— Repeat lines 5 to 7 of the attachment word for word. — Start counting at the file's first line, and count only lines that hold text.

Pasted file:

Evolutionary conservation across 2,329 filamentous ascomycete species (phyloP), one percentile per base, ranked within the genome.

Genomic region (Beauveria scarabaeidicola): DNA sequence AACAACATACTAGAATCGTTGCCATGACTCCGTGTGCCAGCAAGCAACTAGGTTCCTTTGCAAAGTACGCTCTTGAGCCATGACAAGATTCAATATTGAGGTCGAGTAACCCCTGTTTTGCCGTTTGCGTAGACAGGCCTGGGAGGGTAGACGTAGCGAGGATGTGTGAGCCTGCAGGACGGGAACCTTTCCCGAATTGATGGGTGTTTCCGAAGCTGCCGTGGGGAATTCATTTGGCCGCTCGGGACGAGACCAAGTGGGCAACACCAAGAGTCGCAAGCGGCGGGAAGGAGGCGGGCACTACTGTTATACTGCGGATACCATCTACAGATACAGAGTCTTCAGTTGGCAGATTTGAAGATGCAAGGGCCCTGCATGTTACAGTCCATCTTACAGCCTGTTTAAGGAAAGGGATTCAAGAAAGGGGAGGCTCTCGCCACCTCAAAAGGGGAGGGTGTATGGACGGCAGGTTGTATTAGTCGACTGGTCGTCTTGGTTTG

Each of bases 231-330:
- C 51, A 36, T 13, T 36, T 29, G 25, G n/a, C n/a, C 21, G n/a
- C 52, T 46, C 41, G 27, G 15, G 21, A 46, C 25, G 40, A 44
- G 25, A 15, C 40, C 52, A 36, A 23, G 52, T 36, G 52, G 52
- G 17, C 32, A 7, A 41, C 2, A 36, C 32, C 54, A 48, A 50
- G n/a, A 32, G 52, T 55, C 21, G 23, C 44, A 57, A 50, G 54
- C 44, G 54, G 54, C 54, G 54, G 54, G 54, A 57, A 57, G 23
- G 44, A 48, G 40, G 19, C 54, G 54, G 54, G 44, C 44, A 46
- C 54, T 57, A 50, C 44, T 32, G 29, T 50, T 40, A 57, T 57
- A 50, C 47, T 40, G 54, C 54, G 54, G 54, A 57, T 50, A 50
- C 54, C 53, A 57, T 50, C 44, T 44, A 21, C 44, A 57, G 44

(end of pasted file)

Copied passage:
- C 52, T 46, C 41, G 27, G 15, G 21, A 46, C 25, G 40, A 44
- G 25, A 15, C 40, C 52, A 36, A 23, G 52, T 36, G 52, G 52
- G 17, C 32, A 7, A 41, C 2, A 36, C 32, C 54, A 48, A 50